I'm assuming that someone performed an adequate number of trials to come up with this probability within statistical acceptance levels.

If you refute the figure of 0.51 then what would be the figure that you agree to and what evidence could you put forward to counter the figure of 0.51 that has got statistical evidence behind it?

Ken

Quote:Math ExtremistDr. Diaconis would be something like a study that showed that, when a croupier releases the ball into a roulette wheel, it comes to rest in the half-wheel centered around the release point with p=0.51 rather than 0.50. That result would be highly interesting but wouldn't have anything to do with past outcomes.

For the record, I'd love to do a study like that.

For the record, I HAVE done that study.

By the way, if the casino paid you even money less a 5% commission for a coin flip, there would still be no way, even with this knowledge to win in the long term.

Quote:mrjjjOk but I'm asking WHY it would have the 0.51 edge? I say its a load of s**t, just my opinion. I would never tell my family/friends what you just posted. I would be in a white jacket in no time flat.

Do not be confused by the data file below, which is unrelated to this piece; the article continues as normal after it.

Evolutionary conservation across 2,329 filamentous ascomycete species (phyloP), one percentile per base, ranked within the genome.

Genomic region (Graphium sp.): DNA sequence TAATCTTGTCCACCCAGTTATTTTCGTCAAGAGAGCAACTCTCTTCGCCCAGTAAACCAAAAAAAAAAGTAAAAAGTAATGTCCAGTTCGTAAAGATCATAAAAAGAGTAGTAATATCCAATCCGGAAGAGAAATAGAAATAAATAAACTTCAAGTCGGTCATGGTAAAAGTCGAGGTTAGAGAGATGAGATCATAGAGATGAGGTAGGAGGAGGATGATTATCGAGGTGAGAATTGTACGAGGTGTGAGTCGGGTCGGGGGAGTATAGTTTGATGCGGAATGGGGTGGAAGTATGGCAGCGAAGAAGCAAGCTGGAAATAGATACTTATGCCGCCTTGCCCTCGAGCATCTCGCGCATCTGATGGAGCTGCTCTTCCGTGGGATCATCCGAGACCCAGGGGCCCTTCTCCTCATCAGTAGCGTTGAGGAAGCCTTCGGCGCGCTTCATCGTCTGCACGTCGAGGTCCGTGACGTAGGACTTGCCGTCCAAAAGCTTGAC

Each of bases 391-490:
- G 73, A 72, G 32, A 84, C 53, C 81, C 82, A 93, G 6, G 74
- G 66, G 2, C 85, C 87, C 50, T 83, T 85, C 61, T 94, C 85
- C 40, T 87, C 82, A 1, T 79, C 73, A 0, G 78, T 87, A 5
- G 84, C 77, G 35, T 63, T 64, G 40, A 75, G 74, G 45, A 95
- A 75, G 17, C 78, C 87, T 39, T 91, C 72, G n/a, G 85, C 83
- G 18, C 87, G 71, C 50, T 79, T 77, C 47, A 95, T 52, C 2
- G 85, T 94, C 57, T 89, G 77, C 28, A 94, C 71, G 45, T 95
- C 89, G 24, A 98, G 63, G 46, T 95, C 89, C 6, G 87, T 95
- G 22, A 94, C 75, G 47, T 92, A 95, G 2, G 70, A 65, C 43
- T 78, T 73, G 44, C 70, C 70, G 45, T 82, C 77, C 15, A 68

You're entitled to your opinion, and you're also entitled to disagree with the rigorous results of a widely-respected mathematician who has spent his life studying gambling probabilities. This isn't a graded exam where you fail if you get the answers wrong.

Or you could read the source material and pull the veil from your own eyes:

Article about Persi Diaconis

Dynamical Bias in the Coin Toss, Diaconis, et al.

Quote:KeyserFor the record, I HAVE done that study.

And did you publish it anywhere?

I've tested exactly what you have described, plotted the standard deviation for it as well as the chi square. The testing that I conducted was far more complex than what you might imagine. There's far more to it than just simply plotting the release number and the outcome number. Wheel model used, wheel tilt, wheel speed, ball track health, ball type and size used, coefficient of restitution, etc..., all must be considered.

Quote:Jufo81How about this: In (infinite number of) coin tosses the average streak length of consecutive heads or tails is precisely 2. So since 2 is the average streak length, should you push your bet up after the first head or tail to get an edge?

Like the progression 1,3,2,1? Question here is if we consider 10 tosses as a single event, is it still gambler's fallacy to apply a cancellation scheme just within interval of 10 tosses?